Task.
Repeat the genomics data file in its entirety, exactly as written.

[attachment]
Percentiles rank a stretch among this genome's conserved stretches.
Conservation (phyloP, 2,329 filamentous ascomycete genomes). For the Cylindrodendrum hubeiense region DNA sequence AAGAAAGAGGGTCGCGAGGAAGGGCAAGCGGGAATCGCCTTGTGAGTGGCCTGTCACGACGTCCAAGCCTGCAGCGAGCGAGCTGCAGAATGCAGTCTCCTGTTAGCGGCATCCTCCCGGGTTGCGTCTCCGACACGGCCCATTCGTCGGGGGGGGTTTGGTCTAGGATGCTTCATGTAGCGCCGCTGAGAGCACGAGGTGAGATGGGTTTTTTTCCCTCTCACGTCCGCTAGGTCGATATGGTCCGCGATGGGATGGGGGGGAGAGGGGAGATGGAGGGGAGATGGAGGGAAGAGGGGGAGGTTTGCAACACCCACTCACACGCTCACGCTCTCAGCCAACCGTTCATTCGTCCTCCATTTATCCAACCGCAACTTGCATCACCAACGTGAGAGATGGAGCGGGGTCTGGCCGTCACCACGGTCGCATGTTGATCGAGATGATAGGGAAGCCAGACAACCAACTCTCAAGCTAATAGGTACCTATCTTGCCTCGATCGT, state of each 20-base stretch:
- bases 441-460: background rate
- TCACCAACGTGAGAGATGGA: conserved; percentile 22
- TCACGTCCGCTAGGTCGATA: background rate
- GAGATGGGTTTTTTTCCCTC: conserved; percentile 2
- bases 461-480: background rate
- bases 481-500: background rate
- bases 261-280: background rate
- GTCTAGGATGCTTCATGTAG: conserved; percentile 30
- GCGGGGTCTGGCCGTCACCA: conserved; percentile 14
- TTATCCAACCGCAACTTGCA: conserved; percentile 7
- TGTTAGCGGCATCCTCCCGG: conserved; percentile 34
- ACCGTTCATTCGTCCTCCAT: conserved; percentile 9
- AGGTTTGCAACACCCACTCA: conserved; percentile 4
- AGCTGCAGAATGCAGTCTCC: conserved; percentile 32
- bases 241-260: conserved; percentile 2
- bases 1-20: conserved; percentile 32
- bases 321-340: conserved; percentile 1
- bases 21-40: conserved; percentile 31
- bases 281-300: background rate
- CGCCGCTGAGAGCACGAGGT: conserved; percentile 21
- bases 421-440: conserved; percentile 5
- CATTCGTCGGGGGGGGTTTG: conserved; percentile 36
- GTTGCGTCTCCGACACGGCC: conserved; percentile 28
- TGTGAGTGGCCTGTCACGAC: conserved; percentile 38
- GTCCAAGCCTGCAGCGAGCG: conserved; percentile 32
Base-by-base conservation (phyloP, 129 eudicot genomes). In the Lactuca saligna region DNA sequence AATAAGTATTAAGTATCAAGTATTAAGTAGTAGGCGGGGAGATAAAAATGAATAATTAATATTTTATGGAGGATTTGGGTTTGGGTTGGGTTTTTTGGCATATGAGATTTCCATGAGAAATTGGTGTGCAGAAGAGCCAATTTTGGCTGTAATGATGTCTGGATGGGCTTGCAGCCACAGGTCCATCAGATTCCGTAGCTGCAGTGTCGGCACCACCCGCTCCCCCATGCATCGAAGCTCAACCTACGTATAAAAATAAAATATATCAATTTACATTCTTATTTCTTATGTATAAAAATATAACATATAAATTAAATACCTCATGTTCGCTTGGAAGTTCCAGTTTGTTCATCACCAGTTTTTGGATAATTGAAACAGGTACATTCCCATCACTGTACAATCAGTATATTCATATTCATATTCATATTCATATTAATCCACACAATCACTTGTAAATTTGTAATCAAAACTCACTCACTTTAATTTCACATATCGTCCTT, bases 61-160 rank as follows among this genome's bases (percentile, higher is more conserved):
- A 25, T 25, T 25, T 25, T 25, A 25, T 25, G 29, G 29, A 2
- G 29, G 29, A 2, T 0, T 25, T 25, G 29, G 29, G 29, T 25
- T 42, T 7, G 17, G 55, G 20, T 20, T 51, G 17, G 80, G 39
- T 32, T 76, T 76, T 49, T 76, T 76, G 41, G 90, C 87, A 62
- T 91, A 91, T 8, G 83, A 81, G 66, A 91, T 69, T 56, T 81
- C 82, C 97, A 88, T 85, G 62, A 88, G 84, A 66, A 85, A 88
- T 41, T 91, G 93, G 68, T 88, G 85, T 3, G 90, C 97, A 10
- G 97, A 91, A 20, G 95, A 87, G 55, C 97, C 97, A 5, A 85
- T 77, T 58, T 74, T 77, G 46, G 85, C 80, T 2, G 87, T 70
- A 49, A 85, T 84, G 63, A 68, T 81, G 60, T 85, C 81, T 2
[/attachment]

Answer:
Percentiles rank a stretch among this genome's conserved stretches.
Conservation (phyloP, 2,329 filamentous ascomycete genomes). For the Cylindrodendrum hubeiense region DNA sequence AAGAAAGAGGGTCGCGAGGAAGGGCAAGCGGGAATCGCCTTGTGAGTGGCCTGTCACGACGTCCAAGCCTGCAGCGAGCGAGCTGCAGAATGCAGTCTCCTGTTAGCGGCATCCTCCCGGGTTGCGTCTCCGACACGGCCCATTCGTCGGGGGGGGTTTGGTCTAGGATGCTTCATGTAGCGCCGCTGAGAGCACGAGGTGAGATGGGTTTTTTTCCCTCTCACGTCCGCTAGGTCGATATGGTCCGCGATGGGATGGGGGGGAGAGGGGAGATGGAGGGGAGATGGAGGGAAGAGGGGGAGGTTTGCAACACCCACTCACACGCTCACGCTCTCAGCCAACCGTTCATTCGTCCTCCATTTATCCAACCGCAACTTGCATCACCAACGTGAGAGATGGAGCGGGGTCTGGCCGTCACCACGGTCGCATGTTGATCGAGATGATAGGGAAGCCAGACAACCAACTCTCAAGCTAATAGGTACCTATCTTGCCTCGATCGT, state of each 20-base stretch:
- bases 441-460: background rate
- TCACCAACGTGAGAGATGGA: conserved; percentile 22
- TCACGTCCGCTAGGTCGATA: background rate
- GAGATGGGTTTTTTTCCCTC: conserved; percentile 2
- bases 461-480: background rate
- bases 481-500: background rate
- bases 261-280: background rate
- GTCTAGGATGCTTCATGTAG: conserved; percentile 30
- GCGGGGTCTGGCCGTCACCA: conserved; percentile 14
- TTATCCAACCGCAACTTGCA: conserved; percentile 7
- TGTTAGCGGCATCCTCCCGG: conserved; percentile 34
- ACCGTTCATTCGTCCTCCAT: conserved; percentile 9
- AGGTTTGCAACACCCACTCA: conserved; percentile 4
- AGCTGCAGAATGCAGTCTCC: conserved; percentile 32
- bases 241-260: conserved; percentile 2
- bases 1-20: conserved; percentile 32
- bases 321-340: conserved; percentile 1
- bases 21-40: conserved; percentile 31
- bases 281-300: background rate
- CGCCGCTGAGAGCACGAGGT: conserved; percentile 21
- bases 421-440: conserved; percentile 5
- CATTCGTCGGGGGGGGTTTG: conserved; percentile 36
- GTTGCGTCTCCGACACGGCC: conserved; percentile 28
- TGTGAGTGGCCTGTCACGAC: conserved; percentile 38
- GTCCAAGCCTGCAGCGAGCG: conserved; percentile 32
Base-by-base conservation (phyloP, 129 eudicot genomes). In the Lactuca saligna region DNA sequence AATAAGTATTAAGTATCAAGTATTAAGTAGTAGGCGGGGAGATAAAAATGAATAATTAATATTTTATGGAGGATTTGGGTTTGGGTTGGGTTTTTTGGCATATGAGATTTCCATGAGAAATTGGTGTGCAGAAGAGCCAATTTTGGCTGTAATGATGTCTGGATGGGCTTGCAGCCACAGGTCCATCAGATTCCGTAGCTGCAGTGTCGGCACCACCCGCTCCCCCATGCATCGAAGCTCAACCTACGTATAAAAATAAAATATATCAATTTACATTCTTATTTCTTATGTATAAAAATATAACATATAAATTAAATACCTCATGTTCGCTTGGAAGTTCCAGTTTGTTCATCACCAGTTTTTGGATAATTGAAACAGGTACATTCCCATCACTGTACAATCAGTATATTCATATTCATATTCATATTCATATTAATCCACACAATCACTTGTAAATTTGTAATCAAAACTCACTCACTTTAATTTCACATATCGTCCTT, bases 61-160 rank as follows among this genome's bases (percentile, higher is more conserved):
- A 25, T 25, T 25, T 25, T 25, A 25, T 25, G 29, G 29, A 2
- G 29, G 29, A 2, T 0, T 25, T 25, G 29, G 29, G 29, T 25
- T 42, T 7, G 17, G 55, G 20, T 20, T 51, G 17, G 80, G 39
- T 32, T 76, T 76, T 49, T 76, T 76, G 41, G 90, C 87, A 62
- T 91, A 91, T 8, G 83, A 81, G 66, A 91, T 69, T 56, T 81
- C 82, C 97, A 88, T 85, G 62, A 88, G 84, A 66, A 85, A 88
- T 41, T 91, G 93, G 68, T 88, G 85, T 3, G 90, C 97, A 10
- G 97, A 91, A 20, G 95, A 87, G 55, C 97, C 97, A 5, A 85
- T 77, T 58, T 74, T 77, G 46, G 85, C 80, T 2, G 87, T 70
- A 49, A 85, T 84, G 63, A 68, T 81, G 60, T 85, C 81, T 2